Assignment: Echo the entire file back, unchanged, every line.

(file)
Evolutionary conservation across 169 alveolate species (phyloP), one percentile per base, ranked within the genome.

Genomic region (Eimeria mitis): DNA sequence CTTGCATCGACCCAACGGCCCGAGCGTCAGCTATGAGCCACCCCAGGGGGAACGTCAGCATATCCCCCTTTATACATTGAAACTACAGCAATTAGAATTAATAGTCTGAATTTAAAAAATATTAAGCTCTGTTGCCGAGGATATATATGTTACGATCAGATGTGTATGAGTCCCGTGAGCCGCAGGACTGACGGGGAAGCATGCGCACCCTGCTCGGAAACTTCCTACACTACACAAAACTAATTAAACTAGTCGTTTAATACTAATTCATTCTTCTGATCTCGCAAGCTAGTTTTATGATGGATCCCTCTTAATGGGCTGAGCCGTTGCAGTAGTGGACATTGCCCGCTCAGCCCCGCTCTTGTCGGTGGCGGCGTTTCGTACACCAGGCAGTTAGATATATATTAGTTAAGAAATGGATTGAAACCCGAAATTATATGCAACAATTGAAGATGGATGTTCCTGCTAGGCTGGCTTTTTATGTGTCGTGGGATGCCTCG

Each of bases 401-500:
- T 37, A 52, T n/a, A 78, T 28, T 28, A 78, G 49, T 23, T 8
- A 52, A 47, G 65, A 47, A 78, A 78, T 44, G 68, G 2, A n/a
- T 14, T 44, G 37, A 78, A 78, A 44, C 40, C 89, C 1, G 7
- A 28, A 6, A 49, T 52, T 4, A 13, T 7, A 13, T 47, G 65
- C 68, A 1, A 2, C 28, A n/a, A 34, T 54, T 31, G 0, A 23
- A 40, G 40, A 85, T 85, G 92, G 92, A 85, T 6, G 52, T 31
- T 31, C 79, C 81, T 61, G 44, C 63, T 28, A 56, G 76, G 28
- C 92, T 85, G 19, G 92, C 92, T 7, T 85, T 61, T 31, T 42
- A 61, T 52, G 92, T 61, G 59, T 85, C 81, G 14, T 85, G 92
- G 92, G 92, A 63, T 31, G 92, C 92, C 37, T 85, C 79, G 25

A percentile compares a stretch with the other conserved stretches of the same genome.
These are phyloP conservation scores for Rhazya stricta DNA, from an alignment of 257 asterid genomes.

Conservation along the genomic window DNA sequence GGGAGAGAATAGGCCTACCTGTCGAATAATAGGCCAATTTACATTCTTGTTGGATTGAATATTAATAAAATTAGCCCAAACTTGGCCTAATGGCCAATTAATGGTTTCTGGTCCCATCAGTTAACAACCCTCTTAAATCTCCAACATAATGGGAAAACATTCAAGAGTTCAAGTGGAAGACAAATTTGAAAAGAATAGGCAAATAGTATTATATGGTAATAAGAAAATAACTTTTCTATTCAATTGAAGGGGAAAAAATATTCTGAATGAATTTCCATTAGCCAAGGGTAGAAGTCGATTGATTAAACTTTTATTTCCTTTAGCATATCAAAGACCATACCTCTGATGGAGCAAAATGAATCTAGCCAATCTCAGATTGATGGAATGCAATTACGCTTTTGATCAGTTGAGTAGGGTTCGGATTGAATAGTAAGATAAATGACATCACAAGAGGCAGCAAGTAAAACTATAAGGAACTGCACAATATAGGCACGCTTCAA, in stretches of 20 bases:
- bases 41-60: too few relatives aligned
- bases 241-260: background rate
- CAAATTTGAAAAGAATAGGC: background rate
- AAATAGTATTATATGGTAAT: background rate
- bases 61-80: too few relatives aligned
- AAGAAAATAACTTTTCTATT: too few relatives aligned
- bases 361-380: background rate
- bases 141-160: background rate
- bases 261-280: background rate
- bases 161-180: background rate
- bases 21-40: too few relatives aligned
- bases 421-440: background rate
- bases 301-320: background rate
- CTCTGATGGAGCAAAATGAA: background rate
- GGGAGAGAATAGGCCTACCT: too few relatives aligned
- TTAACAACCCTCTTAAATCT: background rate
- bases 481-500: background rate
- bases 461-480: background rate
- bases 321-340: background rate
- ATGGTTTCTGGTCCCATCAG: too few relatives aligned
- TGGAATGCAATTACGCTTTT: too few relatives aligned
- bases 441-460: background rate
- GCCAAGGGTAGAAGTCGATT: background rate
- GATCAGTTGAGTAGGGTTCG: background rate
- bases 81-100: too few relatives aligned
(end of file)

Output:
Evolutionary conservation across 169 alveolate species (phyloP), one percentile per base, ranked within the genome.

Genomic region (Eimeria mitis): DNA sequence CTTGCATCGACCCAACGGCCCGAGCGTCAGCTATGAGCCACCCCAGGGGGAACGTCAGCATATCCCCCTTTATACATTGAAACTACAGCAATTAGAATTAATAGTCTGAATTTAAAAAATATTAAGCTCTGTTGCCGAGGATATATATGTTACGATCAGATGTGTATGAGTCCCGTGAGCCGCAGGACTGACGGGGAAGCATGCGCACCCTGCTCGGAAACTTCCTACACTACACAAAACTAATTAAACTAGTCGTTTAATACTAATTCATTCTTCTGATCTCGCAAGCTAGTTTTATGATGGATCCCTCTTAATGGGCTGAGCCGTTGCAGTAGTGGACATTGCCCGCTCAGCCCCGCTCTTGTCGGTGGCGGCGTTTCGTACACCAGGCAGTTAGATATATATTAGTTAAGAAATGGATTGAAACCCGAAATTATATGCAACAATTGAAGATGGATGTTCCTGCTAGGCTGGCTTTTTATGTGTCGTGGGATGCCTCG

Each of bases 401-500:
- T 37, A 52, T n/a, A 78, T 28, T 28, A 78, G 49, T 23, T 8
- A 52, A 47, G 65, A 47, A 78, A 78, T 44, G 68, G 2, A n/a
- T 14, T 44, G 37, A 78, A 78, A 44, C 40, C 89, C 1, G 7
- A 28, A 6, A 49, T 52, T 4, A 13, T 7, A 13, T 47, G 65
- C 68, A 1, A 2, C 28, A n/a, A 34, T 54, T 31, G 0, A 23
- A 40, G 40, A 85, T 85, G 92, G 92, A 85, T 6, G 52, T 31
- T 31, C 79, C 81, T 61, G 44, C 63, T 28, A 56, G 76, G 28
- C 92, T 85, G 19, G 92, C 92, T 7, T 85, T 61, T 31, T 42
- A 61, T 52, G 92, T 61, G 59, T 85, C 81, G 14, T 85, G 92
- G 92, G 92, A 63, T 31, G 92, C 92, C 37, T 85, C 79, G 25

A percentile compares a stretch with the other conserved stretches of the same genome.
These are phyloP conservation scores for Rhazya stricta DNA, from an alignment of 257 asterid genomes.

Conservation along the genomic window DNA sequence GGGAGAGAATAGGCCTACCTGTCGAATAATAGGCCAATTTACATTCTTGTTGGATTGAATATTAATAAAATTAGCCCAAACTTGGCCTAATGGCCAATTAATGGTTTCTGGTCCCATCAGTTAACAACCCTCTTAAATCTCCAACATAATGGGAAAACATTCAAGAGTTCAAGTGGAAGACAAATTTGAAAAGAATAGGCAAATAGTATTATATGGTAATAAGAAAATAACTTTTCTATTCAATTGAAGGGGAAAAAATATTCTGAATGAATTTCCATTAGCCAAGGGTAGAAGTCGATTGATTAAACTTTTATTTCCTTTAGCATATCAAAGACCATACCTCTGATGGAGCAAAATGAATCTAGCCAATCTCAGATTGATGGAATGCAATTACGCTTTTGATCAGTTGAGTAGGGTTCGGATTGAATAGTAAGATAAATGACATCACAAGAGGCAGCAAGTAAAACTATAAGGAACTGCACAATATAGGCACGCTTCAA, in stretches of 20 bases:
- bases 41-60: too few relatives aligned
- bases 241-260: background rate
- CAAATTTGAAAAGAATAGGC: background rate
- AAATAGTATTATATGGTAAT: background rate
- bases 61-80: too few relatives aligned
- AAGAAAATAACTTTTCTATT: too few relatives aligned
- bases 361-380: background rate
- bases 141-160: background rate
- bases 261-280: background rate
- bases 161-180: background rate
- bases 21-40: too few relatives aligned
- bases 421-440: background rate
- bases 301-320: background rate
- CTCTGATGGAGCAAAATGAA: background rate
- GGGAGAGAATAGGCCTACCT: too few relatives aligned
- TTAACAACCCTCTTAAATCT: background rate
- bases 481-500: background rate
- bases 461-480: background rate
- bases 321-340: background rate
- ATGGTTTCTGGTCCCATCAG: too few relatives aligned
- TGGAATGCAATTACGCTTTT: too few relatives aligned
- bases 441-460: background rate
- GCCAAGGGTAGAAGTCGATT: background rate
- GATCAGTTGAGTAGGGTTCG: background rate
- bases 81-100: too few relatives aligned